Q. As mentioned, you were able to work on sporadic projects during those years. Have you noticed a shift in direction since 2001 compared to the photographs you took up until that point? Or is the work a continuation of the work you had done before?
Most of what I shot over those years had more of an internal focus. There is a lot of attention to decay and growth, of transitional states in this earlier work. As I began shooting with purpose again, I was searching for a way to express my larger social and political beliefs. Finding a suburban area undergoing massive development gave me a vehicle to finally express some of these concerns. This led to my series called Landscape of Progress, which was selected as a finalist in the New York, New York competition here on Myartspace. The tight focus of this project was a change in direction from the more exploratory work that had preceded it. However, my current project is touching on themes that I developed while at art school, notably the continuation and refinement of my sightseeing series. So I guess it’s a little bit of both, to answer your question.
Q. Tell us about some of your recent projects, such as Architecture of Amusement. Perhaps you can go into further detail about the thoughts behind your work as a whole… the themes you explore and so on?
I’ve changed the title of this project from Architecture of Amusement to Popular Culture. It is an outgrowth of the books I made at the Kansas City Art Institute in the 70’s called Sightseeing. The focus of this project is the role that the tourism/leisure industry plays in the institutionalization of our cultural memory and identity. How is American cultural history presented and perpetuated by museums, tourist, and recreational attractions? To help answer that question I am looking at the stories and information that you find when traveling and visiting these types of places. As I said earlier, the biggest challenge I have set up for myself is to interject political thought into my work without making it strident or dogmatic, while at the same time making the images interesting and inviting for the viewer. I don’t know where I am at on that spectrum, but I at the root of it, my work is about the image and making your eyes happy.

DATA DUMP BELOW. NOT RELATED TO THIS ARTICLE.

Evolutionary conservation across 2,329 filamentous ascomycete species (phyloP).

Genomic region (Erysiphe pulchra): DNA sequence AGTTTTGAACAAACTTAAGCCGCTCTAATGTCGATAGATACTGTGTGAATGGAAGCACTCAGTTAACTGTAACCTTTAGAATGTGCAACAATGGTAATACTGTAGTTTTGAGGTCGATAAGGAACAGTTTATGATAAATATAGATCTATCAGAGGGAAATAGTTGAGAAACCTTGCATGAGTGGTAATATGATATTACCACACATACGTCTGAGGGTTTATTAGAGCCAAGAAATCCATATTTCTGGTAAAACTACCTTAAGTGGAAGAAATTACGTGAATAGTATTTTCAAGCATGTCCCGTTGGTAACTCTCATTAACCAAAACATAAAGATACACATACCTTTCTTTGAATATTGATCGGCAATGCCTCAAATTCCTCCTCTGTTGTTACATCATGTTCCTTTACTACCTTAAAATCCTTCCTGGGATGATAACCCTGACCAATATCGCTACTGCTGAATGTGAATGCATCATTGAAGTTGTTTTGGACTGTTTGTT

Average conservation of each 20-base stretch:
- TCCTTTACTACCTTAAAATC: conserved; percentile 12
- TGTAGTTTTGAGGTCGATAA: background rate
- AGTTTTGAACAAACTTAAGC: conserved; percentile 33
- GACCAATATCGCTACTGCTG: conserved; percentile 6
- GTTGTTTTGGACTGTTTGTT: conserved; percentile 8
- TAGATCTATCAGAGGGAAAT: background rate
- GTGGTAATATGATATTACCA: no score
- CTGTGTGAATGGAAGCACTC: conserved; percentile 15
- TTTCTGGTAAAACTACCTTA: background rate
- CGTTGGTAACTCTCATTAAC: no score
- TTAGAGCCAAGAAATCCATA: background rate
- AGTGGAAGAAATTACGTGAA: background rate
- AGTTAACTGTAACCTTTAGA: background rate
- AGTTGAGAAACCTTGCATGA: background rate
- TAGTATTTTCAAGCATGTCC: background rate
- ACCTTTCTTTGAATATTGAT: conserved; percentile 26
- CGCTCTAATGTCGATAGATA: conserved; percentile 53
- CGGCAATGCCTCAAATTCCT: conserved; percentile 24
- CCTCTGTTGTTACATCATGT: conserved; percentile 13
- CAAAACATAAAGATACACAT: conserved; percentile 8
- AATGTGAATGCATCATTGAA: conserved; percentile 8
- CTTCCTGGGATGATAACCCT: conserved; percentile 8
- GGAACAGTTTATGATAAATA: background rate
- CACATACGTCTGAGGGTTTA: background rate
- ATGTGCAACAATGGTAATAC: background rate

Q. You were one of the 50 finalists in the Myartspace New York, New York competition in 2007. You are currently showing some pieces at the Coalition for Photographic Arts in Milwaukee in a regional show juried by George Slade. What do you enjoy about competitions and juried exhibits? Would you say that it is important for artists to compete?
Juried shows and competitions are one avenue to get my work in front of the eyes of curators and gallerists who can make a difference. It is an easy way to get the work out there, while pounding away at the grant applications and doing the marketing dance. I would definitely recommend doing it, but it is only one leg of the work that you need to do to have a chance at being successful.
Q. I understand that you will have a solo show in February involving your Landscape of Progress project. Where will that take place? Perhaps you can give us some further detail about that exhibit? Do you have anything else lined up?
This will be a small show of 12 – 15 images in conjunction with the Phipps Center for the Arts in Hudson, Wisconsin. It is part of a Healing Arts program that is staged at the newly built hospital in town. It will be up for about three months starting in February 2009. The rest of my focus for next year is to travel and shoot as much as possible.
Q. Finally, is there anything else you would like to say about your art and the goals that you have?
I am thankful for the help that I have had in the few years since I’ve become a practicing artist again. George Slade of the late, great Minnesota Center for Photography here in Minneapolis has given me much encouragement and guidance to help me get to where I am now. Publishing a book of the Landscape of Progress series is a major goal of mine (you can find my current version of it on Blurb). I am hoping to have Popular Culture finished to the point of being ready for solo showing by this time next year.